I’m backing Monsieur Plouffe to have a much greater impact on humanity over time than the many thousands in Switzerland this week. Could he solve the Rieman hypothesis too?
Niche advances in mathematics tend to take a very long time to find practical use. Gauss was aware of the discrete log problem several hundred years ago and basically ignored it even though it was interesting. It now forms the basis of cryptography and bitcoin. It is the incorruptibility of that mathematical proof that will drive out weaker monetary systems over time because one is based in absolute truth, the other is a fraud. That’s just how it is and if you think you have a better argument as to why that won’t happen, as Plouffe has done, prove it!
Against the odds, Ethereum managed to pull off its upgrade to proof-of-stake (POS) last year. Whatever the pitfalls of their consensus mechanism (and there are many) the protocol now moves to the next upgrade known as ‘Shanghai’. It has some interesting features:
Shanghai will finally unlock the ability for those who staked their ETH at the time of the merge to withdraw it. The first instinct here is that there will be a tidal wave of withdrawals and the market will be flooded with liquid ETH that was previously staked. This seems unlikely because only 43,200 ETH per day can be unlocked, a tiny fraction of the total it will take more than a year for all staked assets to become available. Additionally, now that withdrawal restrictions are lifted it makes staking ETH more, not less compelling that it was before.
We might also see the emergence of a genuine ETH yield curve. The reward for staking ETH is the participation in the transaction validation incentives (fees). So, in this case, there is ‘genuine’ yield – a bit like bitcoin mining.
Secondly, the POS changes have meant that ETH has become a deflationary asset, supply has likely peaked in late 2022. The issuance curve is largely determined by the level of activity on the network (which causes tokens to be burned) and the issuance of staking rewards. There are some further interesting statistics and charts on exactly how this works here.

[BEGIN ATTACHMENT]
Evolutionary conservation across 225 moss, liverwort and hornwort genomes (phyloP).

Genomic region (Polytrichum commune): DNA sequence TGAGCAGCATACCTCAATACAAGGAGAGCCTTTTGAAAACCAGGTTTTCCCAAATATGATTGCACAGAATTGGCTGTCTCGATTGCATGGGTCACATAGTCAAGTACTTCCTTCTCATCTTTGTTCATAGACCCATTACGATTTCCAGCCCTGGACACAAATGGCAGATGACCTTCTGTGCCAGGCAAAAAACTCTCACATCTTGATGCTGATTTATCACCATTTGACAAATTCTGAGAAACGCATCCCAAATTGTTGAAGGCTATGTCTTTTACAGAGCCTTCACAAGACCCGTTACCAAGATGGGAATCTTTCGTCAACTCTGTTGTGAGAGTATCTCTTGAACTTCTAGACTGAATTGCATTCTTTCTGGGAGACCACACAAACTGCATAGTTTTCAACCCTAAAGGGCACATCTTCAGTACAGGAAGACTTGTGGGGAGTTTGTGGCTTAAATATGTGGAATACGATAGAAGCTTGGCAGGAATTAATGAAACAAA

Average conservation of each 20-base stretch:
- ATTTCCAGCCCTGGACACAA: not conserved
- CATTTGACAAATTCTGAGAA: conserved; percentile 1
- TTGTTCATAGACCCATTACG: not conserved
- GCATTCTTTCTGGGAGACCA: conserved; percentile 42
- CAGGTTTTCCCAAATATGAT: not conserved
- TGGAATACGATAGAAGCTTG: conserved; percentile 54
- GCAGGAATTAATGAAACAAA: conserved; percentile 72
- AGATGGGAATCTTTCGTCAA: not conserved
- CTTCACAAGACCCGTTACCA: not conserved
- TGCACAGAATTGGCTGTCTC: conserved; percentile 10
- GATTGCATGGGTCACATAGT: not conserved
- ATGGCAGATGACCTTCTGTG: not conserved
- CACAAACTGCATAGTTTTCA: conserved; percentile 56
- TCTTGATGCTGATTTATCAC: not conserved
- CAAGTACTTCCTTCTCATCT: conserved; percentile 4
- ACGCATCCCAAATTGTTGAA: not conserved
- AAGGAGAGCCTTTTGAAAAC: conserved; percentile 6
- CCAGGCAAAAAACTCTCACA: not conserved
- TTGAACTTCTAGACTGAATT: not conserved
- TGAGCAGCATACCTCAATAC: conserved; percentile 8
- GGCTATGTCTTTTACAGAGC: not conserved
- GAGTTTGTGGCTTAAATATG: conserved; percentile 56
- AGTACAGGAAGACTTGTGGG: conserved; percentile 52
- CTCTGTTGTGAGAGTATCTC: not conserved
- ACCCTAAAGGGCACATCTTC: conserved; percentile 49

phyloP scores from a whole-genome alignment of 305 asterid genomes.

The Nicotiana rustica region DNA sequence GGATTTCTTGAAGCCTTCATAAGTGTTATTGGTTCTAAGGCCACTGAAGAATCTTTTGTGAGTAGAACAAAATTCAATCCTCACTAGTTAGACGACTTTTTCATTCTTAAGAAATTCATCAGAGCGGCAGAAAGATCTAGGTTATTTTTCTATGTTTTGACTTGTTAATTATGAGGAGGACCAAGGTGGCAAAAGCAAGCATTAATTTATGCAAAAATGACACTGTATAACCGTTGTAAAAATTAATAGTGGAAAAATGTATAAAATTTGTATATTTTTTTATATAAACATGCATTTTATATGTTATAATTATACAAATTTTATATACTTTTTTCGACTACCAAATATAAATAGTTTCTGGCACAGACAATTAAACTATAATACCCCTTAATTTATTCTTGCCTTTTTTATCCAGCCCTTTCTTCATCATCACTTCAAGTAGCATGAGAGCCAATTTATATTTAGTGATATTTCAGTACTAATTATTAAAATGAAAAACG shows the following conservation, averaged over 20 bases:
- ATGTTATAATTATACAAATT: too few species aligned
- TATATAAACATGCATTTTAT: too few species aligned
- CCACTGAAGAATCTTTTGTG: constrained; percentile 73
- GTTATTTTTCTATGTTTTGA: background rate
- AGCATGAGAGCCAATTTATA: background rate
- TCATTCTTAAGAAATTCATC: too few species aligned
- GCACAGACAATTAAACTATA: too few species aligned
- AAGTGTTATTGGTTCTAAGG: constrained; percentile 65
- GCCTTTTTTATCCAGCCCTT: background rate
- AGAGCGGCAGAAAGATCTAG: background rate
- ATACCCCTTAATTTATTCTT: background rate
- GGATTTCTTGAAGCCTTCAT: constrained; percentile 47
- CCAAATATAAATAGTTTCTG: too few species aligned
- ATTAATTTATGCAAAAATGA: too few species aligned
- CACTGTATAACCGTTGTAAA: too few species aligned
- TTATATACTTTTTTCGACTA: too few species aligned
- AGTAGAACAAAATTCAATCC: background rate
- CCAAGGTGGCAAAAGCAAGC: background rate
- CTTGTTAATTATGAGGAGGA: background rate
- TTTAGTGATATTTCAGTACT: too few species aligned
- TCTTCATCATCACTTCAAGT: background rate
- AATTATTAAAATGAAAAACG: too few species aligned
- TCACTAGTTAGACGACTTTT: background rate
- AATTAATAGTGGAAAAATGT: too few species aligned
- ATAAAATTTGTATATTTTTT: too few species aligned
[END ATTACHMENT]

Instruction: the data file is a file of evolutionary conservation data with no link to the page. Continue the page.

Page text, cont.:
The weakness in all of this is that changing the ETH supply curve is now in the hands of a small body of large holders who can largely determine the path of the currency. Its supply curve has already changed many times and I expect it to change again. In governance terms it more closely resembles fiat currency than bitcoin but there is no arguing that the demand/supply dynamics of ETH have completely changed, and for the better for investors.
The Shanghai upgrade is scheduled for March. Considering the history of very long delays, I would think that June is a better bet. Come mid year, we will have a deflationary supply curve for ETH and we will be 9 months out from the next step down in bitcoin issuance too. Supply dynamics are moving in our favour. On the demand side we will have to wait and see.
Grift: Petty or small scale swindling
Let’s take a look at some of the institutions that the European Union has created over the years. Obviously, our favourite institution is the European Central Bank. There are 76 such institutions across the EU though. 75 of them you have likely never heard of. Some highlights:
Literally plants though. Not industrial facilities that employ and feed thousands, no, no. This office “manages the European Union system of plant variety rights covering the 27 Member States.”
The EU has its own Mother Nature, which is really something. There is a full application and appeals process if you don’t feel that your plant variety has been fairly treated. Their accounts for 2022 can be found here. They spent €8 million on staff costs doing the plant thing.
Yes you are. The mission of the Euratom Supply Agency is to maintain a regular and equitable supply of nuclear materials (ores, source material and special fissile material) for all users in the European Atomic Energy Community.
This one is monumentally bonkers – their quarterly report sets out that in Q3 last year they processed only four contracts, four!. Obviously the war in the Ukraine has had an effect because they didn’t even do one contract in Q1. They have eight people managing nuclear purchases for everyone in Europe and 800 doing plants.
You might also like their Annual Report. Please go directly to page 4 where they lay out their achievements for the year. It’s a word salad, confirming they achieved nothing.
KDT JU funds Research, Development and Innovation projects in Electronic Components and Systems, engaging finances from the EU, countries and participants for innovative activities that make a real difference in our society and your personal life.
Here’s their recommended content on the website, an event that took place in March 2022. Not too much discussion on Electronic Components and Systems it seems.
No, we didn’t see your seminar. The YouTube video has 188 views across the 764 million people that live in Europe. It laments the lack of female participation in the semiconductor industry without ever mentioning they don’t really have a semiconductor industry save for the ones that go in German vehicles.
76 of these institutions. With youth unemployment in Southern Europe still above 30%, do they have an agency for addressing that? Nope, not as important as the plants.